IMG_2402I was quite envious of the people wearing onesies or who were more covered up – they looked far warmer. Of course I had my layers on beforehand thankfully and my dad ready to hold on to them when I went it. I had my flipflops on (the best I could do at such short notice) and a thick towel in a bag ready with some dry clothes as well to put on. I was very well prepared.IMG_2411My mum and granddad found a good spot on the side of the beach with the other spectators. My granddad made me laugh later when he said my mum was “lethal” with her umbrella. She’s quite short and I don’t think she was quite aware of how many people she was poking…The GAFIRs had put on a great welcome for everyone with hot drinks, cakes, snacks and even a steaming buffet of chili! As someone who lives near the sea I fully appreciate the work these guys do. The lifeboats and the coastguard must work in some terrible conditions at times. So this event is fantastic at helping raise money for their charity.IMG_2404.jpgAt 11:50 they told us to get ready and stand on the slipway. There were almost 400 people that were going to be entering the water so things needed to be fairly well organised. There were lots of spectators huddled under umbrellas and photographers taking our photo.IMG_2405It was funny because I got my dad to take a quick photo on the slipway in my “swimming gear” and suddenly about four photographers started taking my photo too… You can see my dad in the background looking a bit awkward (and slightly Russian…) haha!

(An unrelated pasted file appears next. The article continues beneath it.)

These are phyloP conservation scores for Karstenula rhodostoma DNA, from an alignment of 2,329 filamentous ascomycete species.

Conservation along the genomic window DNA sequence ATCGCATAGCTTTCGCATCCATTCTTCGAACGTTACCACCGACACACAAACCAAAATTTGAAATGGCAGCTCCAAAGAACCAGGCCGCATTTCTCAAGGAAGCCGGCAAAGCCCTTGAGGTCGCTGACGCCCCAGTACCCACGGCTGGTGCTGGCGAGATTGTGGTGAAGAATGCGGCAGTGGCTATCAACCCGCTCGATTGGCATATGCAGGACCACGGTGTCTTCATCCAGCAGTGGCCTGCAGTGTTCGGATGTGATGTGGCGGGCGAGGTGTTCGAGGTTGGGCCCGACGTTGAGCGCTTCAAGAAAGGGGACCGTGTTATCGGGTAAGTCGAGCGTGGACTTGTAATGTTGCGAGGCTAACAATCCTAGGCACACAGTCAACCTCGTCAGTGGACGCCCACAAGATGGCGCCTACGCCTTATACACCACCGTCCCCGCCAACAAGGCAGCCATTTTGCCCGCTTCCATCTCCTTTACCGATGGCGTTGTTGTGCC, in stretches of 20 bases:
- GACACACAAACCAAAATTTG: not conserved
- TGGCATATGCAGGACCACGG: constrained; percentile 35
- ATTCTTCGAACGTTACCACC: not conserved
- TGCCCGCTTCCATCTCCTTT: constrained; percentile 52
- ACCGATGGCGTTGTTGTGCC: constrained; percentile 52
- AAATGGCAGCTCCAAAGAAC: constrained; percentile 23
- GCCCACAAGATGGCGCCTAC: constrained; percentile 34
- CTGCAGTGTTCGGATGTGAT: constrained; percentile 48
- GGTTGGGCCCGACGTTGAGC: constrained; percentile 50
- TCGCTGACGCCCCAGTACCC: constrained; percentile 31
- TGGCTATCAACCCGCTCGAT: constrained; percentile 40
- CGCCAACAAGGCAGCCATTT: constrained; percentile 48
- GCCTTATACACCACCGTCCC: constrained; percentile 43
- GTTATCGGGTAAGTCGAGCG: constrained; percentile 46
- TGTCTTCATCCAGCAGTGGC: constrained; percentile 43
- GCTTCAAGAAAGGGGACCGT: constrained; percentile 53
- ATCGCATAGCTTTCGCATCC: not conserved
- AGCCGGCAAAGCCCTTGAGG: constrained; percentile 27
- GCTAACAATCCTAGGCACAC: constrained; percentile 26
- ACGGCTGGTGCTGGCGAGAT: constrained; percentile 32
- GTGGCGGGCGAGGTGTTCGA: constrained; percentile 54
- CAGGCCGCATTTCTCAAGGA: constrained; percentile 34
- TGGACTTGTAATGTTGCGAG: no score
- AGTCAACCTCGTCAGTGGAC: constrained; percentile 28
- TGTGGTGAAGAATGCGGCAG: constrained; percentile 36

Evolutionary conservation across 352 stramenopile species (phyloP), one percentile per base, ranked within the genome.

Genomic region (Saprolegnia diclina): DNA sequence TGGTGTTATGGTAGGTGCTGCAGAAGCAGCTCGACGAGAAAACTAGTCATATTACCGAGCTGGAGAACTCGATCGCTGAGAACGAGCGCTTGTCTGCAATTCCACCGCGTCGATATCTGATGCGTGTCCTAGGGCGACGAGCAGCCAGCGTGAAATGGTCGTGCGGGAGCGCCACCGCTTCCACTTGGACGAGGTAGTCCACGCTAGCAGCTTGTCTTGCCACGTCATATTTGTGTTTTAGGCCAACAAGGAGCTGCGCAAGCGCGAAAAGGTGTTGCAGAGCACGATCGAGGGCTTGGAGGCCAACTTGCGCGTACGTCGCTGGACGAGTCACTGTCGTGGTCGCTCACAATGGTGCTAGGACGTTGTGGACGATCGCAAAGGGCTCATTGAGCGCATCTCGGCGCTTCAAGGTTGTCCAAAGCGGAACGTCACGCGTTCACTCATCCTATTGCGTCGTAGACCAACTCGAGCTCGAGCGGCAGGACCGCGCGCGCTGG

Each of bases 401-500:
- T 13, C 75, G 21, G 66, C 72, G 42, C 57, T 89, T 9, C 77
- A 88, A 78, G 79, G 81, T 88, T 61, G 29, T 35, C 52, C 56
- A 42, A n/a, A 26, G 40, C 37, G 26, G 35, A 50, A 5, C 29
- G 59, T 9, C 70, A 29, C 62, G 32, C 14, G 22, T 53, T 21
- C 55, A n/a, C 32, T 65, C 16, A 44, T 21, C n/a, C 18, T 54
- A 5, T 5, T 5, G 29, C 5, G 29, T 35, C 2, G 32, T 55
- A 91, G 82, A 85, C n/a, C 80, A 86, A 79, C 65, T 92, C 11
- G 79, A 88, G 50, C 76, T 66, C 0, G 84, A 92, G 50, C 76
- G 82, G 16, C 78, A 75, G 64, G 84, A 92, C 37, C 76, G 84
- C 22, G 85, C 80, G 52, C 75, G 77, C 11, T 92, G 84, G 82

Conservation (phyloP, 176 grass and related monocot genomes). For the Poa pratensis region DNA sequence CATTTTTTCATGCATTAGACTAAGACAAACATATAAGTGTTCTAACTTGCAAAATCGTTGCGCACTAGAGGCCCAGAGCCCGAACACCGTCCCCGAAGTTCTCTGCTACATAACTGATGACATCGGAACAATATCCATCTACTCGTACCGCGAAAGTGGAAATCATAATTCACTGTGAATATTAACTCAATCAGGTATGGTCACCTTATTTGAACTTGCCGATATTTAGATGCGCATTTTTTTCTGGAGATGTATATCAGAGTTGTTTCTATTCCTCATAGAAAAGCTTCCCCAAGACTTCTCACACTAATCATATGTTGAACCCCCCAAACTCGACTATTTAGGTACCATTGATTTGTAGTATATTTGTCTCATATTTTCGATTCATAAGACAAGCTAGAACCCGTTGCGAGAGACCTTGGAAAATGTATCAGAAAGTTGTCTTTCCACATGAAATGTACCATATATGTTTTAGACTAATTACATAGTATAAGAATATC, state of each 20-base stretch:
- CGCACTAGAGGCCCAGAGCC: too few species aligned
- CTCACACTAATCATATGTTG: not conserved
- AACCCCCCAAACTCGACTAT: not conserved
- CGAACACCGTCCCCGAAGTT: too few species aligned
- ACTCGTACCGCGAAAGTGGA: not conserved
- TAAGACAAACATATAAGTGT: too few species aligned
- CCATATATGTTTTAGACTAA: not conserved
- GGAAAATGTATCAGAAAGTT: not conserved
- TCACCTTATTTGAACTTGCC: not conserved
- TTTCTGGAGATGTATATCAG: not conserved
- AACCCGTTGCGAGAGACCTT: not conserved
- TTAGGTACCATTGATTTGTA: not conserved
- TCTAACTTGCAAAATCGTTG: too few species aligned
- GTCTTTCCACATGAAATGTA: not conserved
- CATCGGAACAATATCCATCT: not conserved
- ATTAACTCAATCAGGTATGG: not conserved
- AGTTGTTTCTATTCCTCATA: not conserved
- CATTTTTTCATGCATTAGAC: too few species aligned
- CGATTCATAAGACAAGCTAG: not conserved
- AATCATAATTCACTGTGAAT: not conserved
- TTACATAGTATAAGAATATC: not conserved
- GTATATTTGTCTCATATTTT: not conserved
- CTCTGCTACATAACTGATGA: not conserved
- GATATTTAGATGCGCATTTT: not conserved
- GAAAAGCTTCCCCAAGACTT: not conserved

IMG_2466Not my best look it must be said!IMG_2465But anyway, we all stripped down to our gear and got ready on the slipway. My feet by this point were freezing. I’d been in my flipflops from the beginning and the cold rain had really chilled them to the bone. We stood like penguins together, all shivering and honestly I would have cuddled up to anyone I could at that point I was so cold. Big burly men were looking rather appealing! The organiser on the megaphone told us it would be eight minutes before we’d be released. WHAT. There was a huge collective groan from everyone as we realised we’d be standing there in the cold for a while. Others around me were dressed in a wetsuits (cheating really), swimsuits, trunks, fancy dress and everything in between. Two lovely ladies next to me said their children had signed them up to do it which made me laugh.